Wednesday, May 30, 2012
I am in sympathy with the popular notion that people in developing countries need access to information, especially about health and other matters that profoundly affect their lives. But I wonder how people are to filter out the noise and only act on the information that really is to their benefit. How are people to know the difference between truth and lies, usage guidance and sales pitch, campaigns to promote health and campaigns to fulfill the sordid aims of some overfunded eugenicist (for example) or a power crazed imperialist? You could spend a lifetime doing some of these.
Take for example the CIA's fake polio vaccination drive to get Osama Bin Laden's DNA: clearly this had nothing at all to do with health, but was related to the aims of the very people who trained and supported Bin Laden for a long time. But how can anyone tell? Organizations that started out as overtly eugenicist later became covert eugenicists and many of them went on to be some of the biggest recipients, first of 'reproductive health' funding, at least some of which consisted of aggressively marketing various birth control methods, then of HIV 'prevention' funding, some of which consisted of, well, pretty much the same thing.
Aggressive marketing of Depo Provera and other injectable hormonal contraceptives is just one of the more recent campaigns that is based on a highly questionable mix of information, disinformation and sales puff. Mass male circumcision campaigns are similar: people have been told all sorts of things and the result seems to be terrible confusion. Research in Zambia and Swaziland finds that many men and women don't actually know the difference between a circumcised and an uncircumcised penis, even when they are shown pictures. Yet those who have been circumcised are said to have given their 'informed consent'.
Even comfortably off, well educated people in Western countries seem to be confused. Dubious arguments about circumcision reducing men's risk of being infected with HIV through heterosexual intercourse are understood as also meaning that women are partially protected, even though research has shown that it actually increases the risk to women. Arguments for mass male circumcision campaigns for sexually active adults, who may possibly be able to give their consent if given correct information (which is unlikely to happen), are used for infant circumcision. But infants tend not to engage in heterosexual sex and are unlikely to do so for many years. As adults they may be able to give their consent to the operation, though possibly with as little likelihood of that consent being informed as it was for their parents.
Apparently some bright spark has introduced 'moonlight circumcision' on the border between Kenya and Uganda. Voluntary Counselling and Testing clinics have been providing moonlight services for some time but they tend to attract a lot of people who have had a few drinks first. The notion of pressganging comes readily to mind. The excuse is that it's for people who have to work during the day. One of the 'mobilizers' is quoted as saying "It's encouraging to note that chiefs, their assistants and church priests have also presented themselves, albeit secretly". Are the priests so misinformed that they think they can have risk free unprotected sex once they are circumcised? Or do they think they are at risk even though they are celibate?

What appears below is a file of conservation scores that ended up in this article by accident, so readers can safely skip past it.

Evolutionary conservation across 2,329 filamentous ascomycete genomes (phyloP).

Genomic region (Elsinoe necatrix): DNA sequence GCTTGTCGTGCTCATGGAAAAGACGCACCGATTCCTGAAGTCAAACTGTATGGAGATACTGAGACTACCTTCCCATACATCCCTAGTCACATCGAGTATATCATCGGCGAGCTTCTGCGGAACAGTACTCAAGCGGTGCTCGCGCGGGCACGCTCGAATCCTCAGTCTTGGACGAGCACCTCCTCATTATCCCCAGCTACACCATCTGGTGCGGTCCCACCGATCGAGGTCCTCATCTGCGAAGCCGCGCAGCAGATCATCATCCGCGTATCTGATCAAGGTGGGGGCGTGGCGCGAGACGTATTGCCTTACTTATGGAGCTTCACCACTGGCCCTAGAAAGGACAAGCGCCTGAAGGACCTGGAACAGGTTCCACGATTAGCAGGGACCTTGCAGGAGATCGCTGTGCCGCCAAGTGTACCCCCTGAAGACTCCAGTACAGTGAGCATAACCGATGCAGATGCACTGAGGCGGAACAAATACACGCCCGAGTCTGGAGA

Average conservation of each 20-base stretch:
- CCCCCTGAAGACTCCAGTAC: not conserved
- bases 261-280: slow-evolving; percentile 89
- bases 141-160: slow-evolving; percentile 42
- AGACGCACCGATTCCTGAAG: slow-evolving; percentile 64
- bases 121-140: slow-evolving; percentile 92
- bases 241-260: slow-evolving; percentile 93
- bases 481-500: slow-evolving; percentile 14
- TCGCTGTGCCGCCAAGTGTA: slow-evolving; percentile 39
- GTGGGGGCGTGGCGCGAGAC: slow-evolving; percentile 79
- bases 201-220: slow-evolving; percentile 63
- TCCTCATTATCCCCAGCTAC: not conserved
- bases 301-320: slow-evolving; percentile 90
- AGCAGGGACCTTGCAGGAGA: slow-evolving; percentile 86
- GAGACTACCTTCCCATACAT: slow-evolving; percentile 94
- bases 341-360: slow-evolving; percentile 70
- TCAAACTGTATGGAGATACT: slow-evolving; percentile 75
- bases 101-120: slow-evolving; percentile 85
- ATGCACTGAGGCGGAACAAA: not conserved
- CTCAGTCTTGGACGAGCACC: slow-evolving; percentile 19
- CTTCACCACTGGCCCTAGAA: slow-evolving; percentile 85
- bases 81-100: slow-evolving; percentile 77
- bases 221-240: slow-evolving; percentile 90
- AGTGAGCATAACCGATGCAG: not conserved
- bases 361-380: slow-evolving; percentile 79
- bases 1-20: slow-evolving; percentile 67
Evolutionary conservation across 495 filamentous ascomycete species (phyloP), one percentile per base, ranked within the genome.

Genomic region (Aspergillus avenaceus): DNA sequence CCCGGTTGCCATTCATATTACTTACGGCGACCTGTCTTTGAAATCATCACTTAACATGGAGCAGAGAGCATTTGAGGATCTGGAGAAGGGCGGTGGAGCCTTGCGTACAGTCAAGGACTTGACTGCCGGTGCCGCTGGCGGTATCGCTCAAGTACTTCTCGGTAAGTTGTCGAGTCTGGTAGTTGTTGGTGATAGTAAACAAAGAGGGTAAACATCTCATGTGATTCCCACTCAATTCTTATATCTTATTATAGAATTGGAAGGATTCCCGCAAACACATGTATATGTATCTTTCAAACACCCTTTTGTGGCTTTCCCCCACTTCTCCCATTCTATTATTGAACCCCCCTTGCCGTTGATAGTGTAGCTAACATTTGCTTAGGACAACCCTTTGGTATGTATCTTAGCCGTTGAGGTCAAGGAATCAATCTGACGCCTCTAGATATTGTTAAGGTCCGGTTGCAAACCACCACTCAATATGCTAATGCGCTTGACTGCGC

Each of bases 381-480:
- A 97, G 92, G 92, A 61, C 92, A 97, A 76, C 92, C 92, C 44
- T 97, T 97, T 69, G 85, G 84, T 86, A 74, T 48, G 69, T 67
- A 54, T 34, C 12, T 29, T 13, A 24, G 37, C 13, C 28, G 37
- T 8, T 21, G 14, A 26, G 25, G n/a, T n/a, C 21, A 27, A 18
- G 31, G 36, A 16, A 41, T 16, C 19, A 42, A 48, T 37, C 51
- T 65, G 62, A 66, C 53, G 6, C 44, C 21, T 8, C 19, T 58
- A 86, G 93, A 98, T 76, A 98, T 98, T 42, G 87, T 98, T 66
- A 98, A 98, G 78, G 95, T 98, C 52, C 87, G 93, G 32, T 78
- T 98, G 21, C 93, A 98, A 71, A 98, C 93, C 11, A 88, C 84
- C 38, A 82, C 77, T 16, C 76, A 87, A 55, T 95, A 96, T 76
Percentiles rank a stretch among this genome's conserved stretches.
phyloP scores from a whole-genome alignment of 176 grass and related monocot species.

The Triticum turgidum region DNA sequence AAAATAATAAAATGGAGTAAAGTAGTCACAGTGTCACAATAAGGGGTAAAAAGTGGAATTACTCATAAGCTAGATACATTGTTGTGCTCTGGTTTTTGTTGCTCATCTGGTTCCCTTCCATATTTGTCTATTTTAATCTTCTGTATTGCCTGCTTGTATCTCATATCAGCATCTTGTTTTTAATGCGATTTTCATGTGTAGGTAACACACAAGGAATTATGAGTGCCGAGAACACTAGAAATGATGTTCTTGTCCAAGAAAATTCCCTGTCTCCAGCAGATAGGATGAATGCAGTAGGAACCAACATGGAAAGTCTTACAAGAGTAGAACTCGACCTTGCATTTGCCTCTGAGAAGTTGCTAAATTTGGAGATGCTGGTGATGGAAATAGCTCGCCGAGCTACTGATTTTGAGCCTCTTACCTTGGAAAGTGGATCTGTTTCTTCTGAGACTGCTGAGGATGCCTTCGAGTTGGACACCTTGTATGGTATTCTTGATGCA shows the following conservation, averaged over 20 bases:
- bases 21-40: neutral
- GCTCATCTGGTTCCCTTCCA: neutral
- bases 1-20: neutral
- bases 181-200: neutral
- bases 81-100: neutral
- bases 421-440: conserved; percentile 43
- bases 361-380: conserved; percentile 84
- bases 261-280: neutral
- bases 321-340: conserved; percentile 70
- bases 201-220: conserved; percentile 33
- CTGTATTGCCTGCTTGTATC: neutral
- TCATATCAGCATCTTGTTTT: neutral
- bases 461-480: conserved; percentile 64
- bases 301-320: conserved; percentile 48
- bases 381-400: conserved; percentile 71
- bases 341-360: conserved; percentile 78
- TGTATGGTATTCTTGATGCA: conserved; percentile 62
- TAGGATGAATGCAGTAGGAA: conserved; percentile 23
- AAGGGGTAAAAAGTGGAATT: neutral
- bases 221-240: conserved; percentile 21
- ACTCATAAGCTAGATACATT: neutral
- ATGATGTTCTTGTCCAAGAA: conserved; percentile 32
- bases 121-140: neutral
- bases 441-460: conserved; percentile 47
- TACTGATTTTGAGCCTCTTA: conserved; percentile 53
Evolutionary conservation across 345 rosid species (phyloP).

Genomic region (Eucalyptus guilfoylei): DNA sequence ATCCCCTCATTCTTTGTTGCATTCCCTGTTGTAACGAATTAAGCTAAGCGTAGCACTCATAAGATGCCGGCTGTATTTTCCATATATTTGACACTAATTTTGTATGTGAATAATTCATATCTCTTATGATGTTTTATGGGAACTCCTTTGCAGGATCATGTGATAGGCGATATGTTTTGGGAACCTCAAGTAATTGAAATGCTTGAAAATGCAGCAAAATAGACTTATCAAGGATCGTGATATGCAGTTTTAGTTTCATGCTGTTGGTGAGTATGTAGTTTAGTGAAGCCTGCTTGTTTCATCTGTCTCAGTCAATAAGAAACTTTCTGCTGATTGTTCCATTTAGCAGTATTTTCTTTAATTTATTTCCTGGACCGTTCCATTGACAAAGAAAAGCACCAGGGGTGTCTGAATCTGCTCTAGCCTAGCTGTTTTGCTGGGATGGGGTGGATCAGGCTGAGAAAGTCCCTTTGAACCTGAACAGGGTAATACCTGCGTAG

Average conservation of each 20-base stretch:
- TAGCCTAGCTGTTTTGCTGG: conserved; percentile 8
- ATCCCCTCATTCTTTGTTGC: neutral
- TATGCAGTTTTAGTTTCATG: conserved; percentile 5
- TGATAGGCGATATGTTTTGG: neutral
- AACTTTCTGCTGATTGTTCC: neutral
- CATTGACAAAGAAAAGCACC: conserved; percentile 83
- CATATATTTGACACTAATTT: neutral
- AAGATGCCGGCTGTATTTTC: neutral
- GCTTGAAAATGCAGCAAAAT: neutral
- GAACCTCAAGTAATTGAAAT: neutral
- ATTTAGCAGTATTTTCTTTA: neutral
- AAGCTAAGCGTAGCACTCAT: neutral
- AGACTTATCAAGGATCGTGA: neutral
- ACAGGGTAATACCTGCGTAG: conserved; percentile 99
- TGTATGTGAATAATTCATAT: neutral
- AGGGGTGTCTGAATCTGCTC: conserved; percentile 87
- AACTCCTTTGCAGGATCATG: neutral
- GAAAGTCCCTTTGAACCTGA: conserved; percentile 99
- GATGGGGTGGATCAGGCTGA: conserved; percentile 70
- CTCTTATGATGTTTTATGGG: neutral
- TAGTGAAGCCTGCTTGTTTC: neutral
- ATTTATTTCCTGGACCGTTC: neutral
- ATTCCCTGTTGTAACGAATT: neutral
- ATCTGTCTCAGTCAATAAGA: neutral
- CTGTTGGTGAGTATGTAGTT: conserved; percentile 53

The mobilizer also "urged the youth to remain faithful to one partner, use a condom, abstain from sex and know their HIV status", which suggests that he is not very familiar with the published literature that claims circumcision reduces the risk of being infected with HIV: firstly, the literature assumes, as the mobilizer does, that all HIV transmission is sexual; secondly, that the level of protection is high when it is actually very low (1.3% absolute risk reduction); thirdly, the research also found that correct penile hygiene gives far better protection than circumcision, etc, you get the point.
Much of what is dressed up as health promotion is really just some kind of propaganda, from those who believe population control is the key to development, those who want to sell pharmaceutical products that they find difficult to shift back home (injectable Depo Provera), those who recognize the damage that genetically modified organisms can do, but also the profits that can be amassed, and those who really don't give a damn about the ill-effects of their programs (Tuskegee, mass male circumcision) as long as they get to satisfy their own needs, however pathological.
Clearly, getting information out is not the only problem. I met people in Kenya who had heard all about agricultural products that cost very little and are guaranteed to give high yields every year, no matter what the prevailing conditions are, all from someone working from a company called Syngenta. It clearly matters who is providing the information, or even access to it, why they are doing so and what ulterior motives they may have. Not that it's always wrong for them to have ulterior motives, but it's hard to evaluate the information without knowing such things.
So it remains to be seen whether access to information campaigns will result in a free-for-all of 'providers' hawking their infomercials dressed up as training courses, free samples designed to get people hooked on things they don't need and can't afford, evangelists selling salvation, or worse, get rich quick schemes, technocrats, quacks, supremacists, megalomaniacs, pseudo-philanthropists, etc, which is the status quo but with better delivery channels, or something else entirely. What kind of information provision campaign can avoid these pitfalls?
[For more about non-sexual HIV transmission, circumcision and injectable Depo Provera, see the Don't Get Stuck With HIV site.]